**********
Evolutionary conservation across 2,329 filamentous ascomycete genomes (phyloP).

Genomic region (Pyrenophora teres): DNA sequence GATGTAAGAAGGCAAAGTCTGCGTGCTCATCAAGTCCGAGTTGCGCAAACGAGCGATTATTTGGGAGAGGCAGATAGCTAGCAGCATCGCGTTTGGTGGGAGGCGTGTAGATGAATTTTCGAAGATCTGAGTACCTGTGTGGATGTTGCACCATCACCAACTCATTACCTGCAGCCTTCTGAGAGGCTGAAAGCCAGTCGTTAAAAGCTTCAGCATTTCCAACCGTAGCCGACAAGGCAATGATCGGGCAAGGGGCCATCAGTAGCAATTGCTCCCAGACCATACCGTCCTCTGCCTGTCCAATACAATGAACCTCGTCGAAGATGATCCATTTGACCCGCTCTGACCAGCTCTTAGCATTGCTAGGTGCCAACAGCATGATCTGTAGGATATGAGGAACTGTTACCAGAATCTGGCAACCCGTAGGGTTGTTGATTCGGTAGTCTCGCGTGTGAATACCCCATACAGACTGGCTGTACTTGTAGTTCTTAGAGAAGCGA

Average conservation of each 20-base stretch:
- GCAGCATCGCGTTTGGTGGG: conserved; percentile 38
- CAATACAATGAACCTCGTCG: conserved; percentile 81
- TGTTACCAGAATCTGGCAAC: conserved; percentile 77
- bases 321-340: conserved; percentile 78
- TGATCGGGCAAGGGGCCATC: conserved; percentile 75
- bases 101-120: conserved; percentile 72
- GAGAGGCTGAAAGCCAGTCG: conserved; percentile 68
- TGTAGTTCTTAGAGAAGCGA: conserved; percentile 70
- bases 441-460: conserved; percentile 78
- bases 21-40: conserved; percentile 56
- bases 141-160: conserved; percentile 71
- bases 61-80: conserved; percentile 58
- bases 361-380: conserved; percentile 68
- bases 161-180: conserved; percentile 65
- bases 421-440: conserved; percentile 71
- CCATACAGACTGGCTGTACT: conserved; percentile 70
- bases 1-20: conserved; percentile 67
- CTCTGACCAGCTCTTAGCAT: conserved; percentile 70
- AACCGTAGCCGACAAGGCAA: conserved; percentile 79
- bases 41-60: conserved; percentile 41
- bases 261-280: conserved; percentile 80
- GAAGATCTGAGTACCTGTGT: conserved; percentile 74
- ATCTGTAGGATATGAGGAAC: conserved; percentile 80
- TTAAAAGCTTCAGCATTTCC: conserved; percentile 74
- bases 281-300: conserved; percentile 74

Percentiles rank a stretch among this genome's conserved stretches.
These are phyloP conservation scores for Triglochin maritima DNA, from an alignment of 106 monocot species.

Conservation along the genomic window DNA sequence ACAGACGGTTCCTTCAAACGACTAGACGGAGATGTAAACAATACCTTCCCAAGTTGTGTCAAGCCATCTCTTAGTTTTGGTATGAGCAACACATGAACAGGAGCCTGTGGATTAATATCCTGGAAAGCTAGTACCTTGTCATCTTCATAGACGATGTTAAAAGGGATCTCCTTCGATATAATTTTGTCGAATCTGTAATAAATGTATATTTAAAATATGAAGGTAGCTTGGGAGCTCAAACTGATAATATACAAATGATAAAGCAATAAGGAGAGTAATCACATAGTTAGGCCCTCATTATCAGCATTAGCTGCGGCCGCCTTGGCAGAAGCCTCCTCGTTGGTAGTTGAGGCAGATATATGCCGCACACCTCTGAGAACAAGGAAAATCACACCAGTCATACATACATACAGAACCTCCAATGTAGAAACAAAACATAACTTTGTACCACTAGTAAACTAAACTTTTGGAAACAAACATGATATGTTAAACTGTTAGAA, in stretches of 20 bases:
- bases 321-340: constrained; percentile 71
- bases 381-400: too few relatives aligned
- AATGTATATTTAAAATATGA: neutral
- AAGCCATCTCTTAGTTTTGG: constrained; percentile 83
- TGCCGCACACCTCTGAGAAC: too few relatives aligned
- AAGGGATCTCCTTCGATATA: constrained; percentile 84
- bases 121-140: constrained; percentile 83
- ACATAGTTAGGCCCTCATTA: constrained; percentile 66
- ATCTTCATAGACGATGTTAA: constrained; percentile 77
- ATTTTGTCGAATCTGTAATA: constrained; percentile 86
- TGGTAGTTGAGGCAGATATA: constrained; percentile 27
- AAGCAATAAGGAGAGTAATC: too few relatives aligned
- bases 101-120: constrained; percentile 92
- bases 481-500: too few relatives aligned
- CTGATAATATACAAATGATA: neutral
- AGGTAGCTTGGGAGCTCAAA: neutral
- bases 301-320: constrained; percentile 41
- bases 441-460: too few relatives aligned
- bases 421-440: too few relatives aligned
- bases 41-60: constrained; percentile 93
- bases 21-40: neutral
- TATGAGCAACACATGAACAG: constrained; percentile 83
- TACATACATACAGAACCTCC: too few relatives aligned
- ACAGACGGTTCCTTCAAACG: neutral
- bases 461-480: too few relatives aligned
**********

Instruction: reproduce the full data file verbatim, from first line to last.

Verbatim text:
Evolutionary conservation across 2,329 filamentous ascomycete genomes (phyloP).

Genomic region (Pyrenophora teres): DNA sequence GATGTAAGAAGGCAAAGTCTGCGTGCTCATCAAGTCCGAGTTGCGCAAACGAGCGATTATTTGGGAGAGGCAGATAGCTAGCAGCATCGCGTTTGGTGGGAGGCGTGTAGATGAATTTTCGAAGATCTGAGTACCTGTGTGGATGTTGCACCATCACCAACTCATTACCTGCAGCCTTCTGAGAGGCTGAAAGCCAGTCGTTAAAAGCTTCAGCATTTCCAACCGTAGCCGACAAGGCAATGATCGGGCAAGGGGCCATCAGTAGCAATTGCTCCCAGACCATACCGTCCTCTGCCTGTCCAATACAATGAACCTCGTCGAAGATGATCCATTTGACCCGCTCTGACCAGCTCTTAGCATTGCTAGGTGCCAACAGCATGATCTGTAGGATATGAGGAACTGTTACCAGAATCTGGCAACCCGTAGGGTTGTTGATTCGGTAGTCTCGCGTGTGAATACCCCATACAGACTGGCTGTACTTGTAGTTCTTAGAGAAGCGA

Average conservation of each 20-base stretch:
- GCAGCATCGCGTTTGGTGGG: conserved; percentile 38
- CAATACAATGAACCTCGTCG: conserved; percentile 81
- TGTTACCAGAATCTGGCAAC: conserved; percentile 77
- bases 321-340: conserved; percentile 78
- TGATCGGGCAAGGGGCCATC: conserved; percentile 75
- bases 101-120: conserved; percentile 72
- GAGAGGCTGAAAGCCAGTCG: conserved; percentile 68
- TGTAGTTCTTAGAGAAGCGA: conserved; percentile 70
- bases 441-460: conserved; percentile 78
- bases 21-40: conserved; percentile 56
- bases 141-160: conserved; percentile 71
- bases 61-80: conserved; percentile 58
- bases 361-380: conserved; percentile 68
- bases 161-180: conserved; percentile 65
- bases 421-440: conserved; percentile 71
- CCATACAGACTGGCTGTACT: conserved; percentile 70
- bases 1-20: conserved; percentile 67
- CTCTGACCAGCTCTTAGCAT: conserved; percentile 70
- AACCGTAGCCGACAAGGCAA: conserved; percentile 79
- bases 41-60: conserved; percentile 41
- bases 261-280: conserved; percentile 80
- GAAGATCTGAGTACCTGTGT: conserved; percentile 74
- ATCTGTAGGATATGAGGAAC: conserved; percentile 80
- TTAAAAGCTTCAGCATTTCC: conserved; percentile 74
- bases 281-300: conserved; percentile 74

Percentiles rank a stretch among this genome's conserved stretches.
These are phyloP conservation scores for Triglochin maritima DNA, from an alignment of 106 monocot species.

Conservation along the genomic window DNA sequence ACAGACGGTTCCTTCAAACGACTAGACGGAGATGTAAACAATACCTTCCCAAGTTGTGTCAAGCCATCTCTTAGTTTTGGTATGAGCAACACATGAACAGGAGCCTGTGGATTAATATCCTGGAAAGCTAGTACCTTGTCATCTTCATAGACGATGTTAAAAGGGATCTCCTTCGATATAATTTTGTCGAATCTGTAATAAATGTATATTTAAAATATGAAGGTAGCTTGGGAGCTCAAACTGATAATATACAAATGATAAAGCAATAAGGAGAGTAATCACATAGTTAGGCCCTCATTATCAGCATTAGCTGCGGCCGCCTTGGCAGAAGCCTCCTCGTTGGTAGTTGAGGCAGATATATGCCGCACACCTCTGAGAACAAGGAAAATCACACCAGTCATACATACATACAGAACCTCCAATGTAGAAACAAAACATAACTTTGTACCACTAGTAAACTAAACTTTTGGAAACAAACATGATATGTTAAACTGTTAGAA, in stretches of 20 bases:
- bases 321-340: constrained; percentile 71
- bases 381-400: too few relatives aligned
- AATGTATATTTAAAATATGA: neutral
- AAGCCATCTCTTAGTTTTGG: constrained; percentile 83
- TGCCGCACACCTCTGAGAAC: too few relatives aligned
- AAGGGATCTCCTTCGATATA: constrained; percentile 84
- bases 121-140: constrained; percentile 83
- ACATAGTTAGGCCCTCATTA: constrained; percentile 66
- ATCTTCATAGACGATGTTAA: constrained; percentile 77
- ATTTTGTCGAATCTGTAATA: constrained; percentile 86
- TGGTAGTTGAGGCAGATATA: constrained; percentile 27
- AAGCAATAAGGAGAGTAATC: too few relatives aligned
- bases 101-120: constrained; percentile 92
- bases 481-500: too few relatives aligned
- CTGATAATATACAAATGATA: neutral
- AGGTAGCTTGGGAGCTCAAA: neutral
- bases 301-320: constrained; percentile 41
- bases 441-460: too few relatives aligned
- bases 421-440: too few relatives aligned
- bases 41-60: constrained; percentile 93
- bases 21-40: neutral
- TATGAGCAACACATGAACAG: constrained; percentile 83
- TACATACATACAGAACCTCC: too few relatives aligned
- ACAGACGGTTCCTTCAAACG: neutral
- bases 461-480: too few relatives aligned